One misty morning. Opposite the bus stand at Kumali, right inside a restaurant this writer was hogging unnecessary attention from local people. Let them stare. But I couldn’t join them in the Kumalian breakfast bonhomie – porotta and egg curry.
Instead I gobbled down dosa and chutney.
I didn’t bother them staring as long as this beautiful woman opposite me in red churidar picked at her soft porottas dunked in yellow egg-curry.
She was in no hurry. I too.
I appreciated her audacity in choosing this chair against me leaving all those empty tables lying haphazard in the restaurant. People with empty chairs opposite them seethed in private.
What would happen if the bearer slapped the price of her porottas and egg curry on my bill, taking her as my wife! I might smile and correct him by saying, ‘chetta we are separate.’ Then, probably our eyes would meet only to laugh together at the folly of the bearer, at the folly of the world around us. I might then ask her where she was going in such a misty morning. I should then tell her that I am a writer, traveler and teacher all rolled into one. She might smile at that.
A dirty scrap of a bill was thrust into my dream from outside. “Plain Roast – Rs 25/-” I stared on it blankly.
“What?” I echoed back his question never quite shaken off the leftover frills of a dream still clung to me.
“Anything wrong with the bill, sir?”
I shook my head, got up, washed my hands, settled the bill and walked out of the restaurant mechanically.
“How much for a trip to Ramakkalmedu? You must also take me to Pandikkuzhy on the way,” I asked a jeep driver. I had already decided not to lug around my full-blown cloth bags anymore in a private bus. Rs 1400/- was steep. I deliberated over the rate still regarding the ebony-skinned driver, young but hefty and a bit lethargic, sprawling on his driver’s seat.
He seemed too disinterested in taking me. So I got in, still grumbling over the fare.
The jeep juddered into action with a quick flip of the key. The morning dew and last night’s drizzle were dripping from the trees on the roadside. I saw the dampness drying on the foliage as minutes passed. In an hour, the horns of motors on the Kumali-Munnar route blew down along the long road sweeping aside the last vestiges of a serene morning from where I began.
“Is this your jeep?” He shook his head.
“What is your name?”
“Where do you live in Tamilnadu?”
“I am a malayalee. I come from Kollankode. Palakkad.”
I looked at him. “But you have a tamil accent.”
“Everybody in Kumali has, sir. This is a border town. We deal with people from both the states,” he smiled. I saw a radiance straining through his dark cheeks.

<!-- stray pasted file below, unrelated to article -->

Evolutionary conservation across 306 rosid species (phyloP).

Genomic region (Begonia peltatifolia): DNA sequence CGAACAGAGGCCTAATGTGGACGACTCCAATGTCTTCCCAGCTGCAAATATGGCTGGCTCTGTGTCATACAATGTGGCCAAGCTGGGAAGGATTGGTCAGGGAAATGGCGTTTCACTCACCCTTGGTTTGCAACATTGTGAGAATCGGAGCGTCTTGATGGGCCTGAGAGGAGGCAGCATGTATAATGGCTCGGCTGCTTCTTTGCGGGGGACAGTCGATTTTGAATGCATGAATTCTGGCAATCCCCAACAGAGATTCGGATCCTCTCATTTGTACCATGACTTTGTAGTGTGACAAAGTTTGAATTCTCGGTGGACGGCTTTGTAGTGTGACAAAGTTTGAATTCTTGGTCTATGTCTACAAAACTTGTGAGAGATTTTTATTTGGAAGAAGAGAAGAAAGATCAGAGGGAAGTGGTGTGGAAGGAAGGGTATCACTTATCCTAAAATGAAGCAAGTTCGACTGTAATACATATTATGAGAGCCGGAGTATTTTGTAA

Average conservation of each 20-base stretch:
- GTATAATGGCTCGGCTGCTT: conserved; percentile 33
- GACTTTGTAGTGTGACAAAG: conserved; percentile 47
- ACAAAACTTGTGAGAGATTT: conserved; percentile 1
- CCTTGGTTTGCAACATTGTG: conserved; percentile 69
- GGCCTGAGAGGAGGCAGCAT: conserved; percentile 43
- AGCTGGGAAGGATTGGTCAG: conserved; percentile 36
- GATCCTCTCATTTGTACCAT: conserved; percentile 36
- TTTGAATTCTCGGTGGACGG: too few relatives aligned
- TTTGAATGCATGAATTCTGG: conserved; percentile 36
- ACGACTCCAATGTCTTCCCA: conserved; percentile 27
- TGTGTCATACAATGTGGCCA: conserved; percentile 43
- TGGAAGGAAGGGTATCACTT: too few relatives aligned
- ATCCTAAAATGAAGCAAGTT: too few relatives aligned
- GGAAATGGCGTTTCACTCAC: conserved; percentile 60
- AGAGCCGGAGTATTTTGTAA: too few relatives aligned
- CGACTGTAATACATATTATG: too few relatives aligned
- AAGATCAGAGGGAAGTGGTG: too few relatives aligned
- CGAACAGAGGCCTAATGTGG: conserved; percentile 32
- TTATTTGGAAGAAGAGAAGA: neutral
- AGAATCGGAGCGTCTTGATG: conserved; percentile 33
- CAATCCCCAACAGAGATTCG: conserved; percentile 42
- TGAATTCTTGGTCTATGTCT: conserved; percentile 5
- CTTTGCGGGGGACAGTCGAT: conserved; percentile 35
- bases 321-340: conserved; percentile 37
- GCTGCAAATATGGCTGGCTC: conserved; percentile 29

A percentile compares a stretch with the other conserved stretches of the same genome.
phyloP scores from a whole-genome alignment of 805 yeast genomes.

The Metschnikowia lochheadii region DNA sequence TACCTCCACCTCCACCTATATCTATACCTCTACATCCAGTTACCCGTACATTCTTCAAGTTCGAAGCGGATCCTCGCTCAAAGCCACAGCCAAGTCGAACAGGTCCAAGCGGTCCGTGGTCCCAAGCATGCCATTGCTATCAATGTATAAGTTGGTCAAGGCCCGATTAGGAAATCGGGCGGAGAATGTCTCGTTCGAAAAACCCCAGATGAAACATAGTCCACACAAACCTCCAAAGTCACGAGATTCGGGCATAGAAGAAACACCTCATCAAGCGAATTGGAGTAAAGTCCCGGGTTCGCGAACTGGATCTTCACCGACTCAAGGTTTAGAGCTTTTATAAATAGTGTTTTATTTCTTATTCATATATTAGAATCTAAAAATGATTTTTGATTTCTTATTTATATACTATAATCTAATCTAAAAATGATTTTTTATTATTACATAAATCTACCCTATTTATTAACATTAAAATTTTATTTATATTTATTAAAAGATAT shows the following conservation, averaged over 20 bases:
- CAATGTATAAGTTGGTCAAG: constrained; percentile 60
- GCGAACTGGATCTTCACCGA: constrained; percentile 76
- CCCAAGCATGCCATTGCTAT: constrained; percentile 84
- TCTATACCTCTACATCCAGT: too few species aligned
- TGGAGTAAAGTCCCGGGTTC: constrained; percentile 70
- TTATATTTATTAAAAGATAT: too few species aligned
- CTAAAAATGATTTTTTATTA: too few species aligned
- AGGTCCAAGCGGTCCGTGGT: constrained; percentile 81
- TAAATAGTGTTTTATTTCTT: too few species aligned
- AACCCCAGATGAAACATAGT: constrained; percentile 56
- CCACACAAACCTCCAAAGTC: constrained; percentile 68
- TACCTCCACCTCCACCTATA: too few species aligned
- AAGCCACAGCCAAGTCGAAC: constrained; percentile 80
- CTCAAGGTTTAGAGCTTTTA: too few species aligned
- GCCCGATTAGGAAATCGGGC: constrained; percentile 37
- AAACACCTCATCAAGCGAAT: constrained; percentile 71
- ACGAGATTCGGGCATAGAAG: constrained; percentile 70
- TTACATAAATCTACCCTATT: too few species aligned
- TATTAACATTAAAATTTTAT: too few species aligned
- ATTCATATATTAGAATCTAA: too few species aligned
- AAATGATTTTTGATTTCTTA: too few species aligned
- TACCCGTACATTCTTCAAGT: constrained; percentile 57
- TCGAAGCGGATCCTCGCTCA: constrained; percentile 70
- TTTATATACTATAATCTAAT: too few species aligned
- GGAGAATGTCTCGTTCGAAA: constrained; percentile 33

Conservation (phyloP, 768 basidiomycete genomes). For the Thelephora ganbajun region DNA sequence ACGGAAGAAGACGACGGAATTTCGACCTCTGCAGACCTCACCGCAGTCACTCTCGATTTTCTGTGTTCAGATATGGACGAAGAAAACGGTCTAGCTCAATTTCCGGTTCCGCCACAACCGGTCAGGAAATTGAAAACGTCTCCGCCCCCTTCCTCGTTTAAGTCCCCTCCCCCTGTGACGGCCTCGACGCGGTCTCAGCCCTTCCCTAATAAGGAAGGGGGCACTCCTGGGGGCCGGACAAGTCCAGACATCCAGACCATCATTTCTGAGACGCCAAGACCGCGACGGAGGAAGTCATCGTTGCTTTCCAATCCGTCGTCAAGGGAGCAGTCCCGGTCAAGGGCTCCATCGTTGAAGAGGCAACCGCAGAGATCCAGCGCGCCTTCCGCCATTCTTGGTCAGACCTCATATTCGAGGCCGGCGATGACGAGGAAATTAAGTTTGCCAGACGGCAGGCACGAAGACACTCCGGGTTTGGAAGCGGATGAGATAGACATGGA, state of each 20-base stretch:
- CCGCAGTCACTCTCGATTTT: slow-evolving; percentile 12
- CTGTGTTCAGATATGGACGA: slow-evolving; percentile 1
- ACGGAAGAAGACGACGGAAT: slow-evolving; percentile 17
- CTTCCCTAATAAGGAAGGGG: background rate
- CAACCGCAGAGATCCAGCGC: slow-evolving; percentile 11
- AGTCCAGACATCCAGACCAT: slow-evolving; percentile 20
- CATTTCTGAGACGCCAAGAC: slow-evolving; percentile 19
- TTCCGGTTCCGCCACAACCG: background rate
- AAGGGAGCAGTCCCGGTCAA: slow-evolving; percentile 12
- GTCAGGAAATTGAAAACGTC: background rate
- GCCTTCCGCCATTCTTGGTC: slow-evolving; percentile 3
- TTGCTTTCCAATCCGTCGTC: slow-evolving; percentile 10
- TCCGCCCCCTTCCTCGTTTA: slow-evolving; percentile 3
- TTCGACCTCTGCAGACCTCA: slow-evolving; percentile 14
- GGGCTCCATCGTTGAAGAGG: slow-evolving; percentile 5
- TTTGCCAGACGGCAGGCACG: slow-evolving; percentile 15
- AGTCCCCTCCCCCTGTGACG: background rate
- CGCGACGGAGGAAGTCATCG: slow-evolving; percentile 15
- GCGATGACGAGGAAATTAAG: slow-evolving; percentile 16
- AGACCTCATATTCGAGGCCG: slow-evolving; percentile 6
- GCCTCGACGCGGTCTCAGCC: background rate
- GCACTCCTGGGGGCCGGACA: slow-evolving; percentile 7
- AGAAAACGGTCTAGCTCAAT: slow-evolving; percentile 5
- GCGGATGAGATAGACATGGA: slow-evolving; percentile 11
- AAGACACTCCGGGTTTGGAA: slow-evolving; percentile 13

Murugan answered to my questions in umms and ngaas, and recoiled back to silence, the moment I gave him a gap.
“You have your parents with you?”
“Long dead,” he shifted the gear and began to negotiate a steep incline on the road.
“They died when I was 8 years old.”
“I had a distant uncle who was in the police. He took me here to Kumali. Then he also died,” He said glancing at the rear view mirror. He signaled a closely following car to move ahead to overtake our vehicle.
Now he turned the jeep sharp right to an untarred path, which now rose ahead of us.
“How did you manage after your uncle’s death?”
“Well, I did all sorts of odd things. I had to go to the forests to pick firewood for my neighbours. Then I worked in a jeep as a cleaner. And do you know one thing?” he turned his head towards me and smiled. “I studied until eighth standard with the help of my neighbours.” I smiled back. I saw tufts of pride hung about his eyes as he announced that.
“Then I asked the owner of my jeep to help me become a driver. Soon I became one. I had to take goods across the border. For that they gave me enough to live.”
“What sort of goods?”
“All sorts of goods,” he smiled and said to himself, “everything.”
Then his face grew a bit grim, “But it was then I fell in love with my girl – Shelja. She is not like me, but fair. She knew I had no one else in this world. I tried to dissuade her as her brothers were my friends,” He took a deep breath and shifted the gear.
“But nobody can do anything about fate. Sir, I was only seventeen and had no one in the world to help me. And she was an unmarried muslim girl,” he turned his head to see whether the gravity of the situation had sunk in me. I nodded.
“One morning I woke up to see her standing beside my bed. She came with a small bag, and asked me to marry her right then.”
Both the husband and wife knew the feast waiting for them back at Kumali.
“Shelja’s relatives gave me two choices – either to convert to her religion or to suffer. I was offered a fortune, if I complied with their first demand.”
“What did you do? Did you agree?”
Murugan pulled the jeep to the roadside. “Sir, this is Pandikkuzhy.”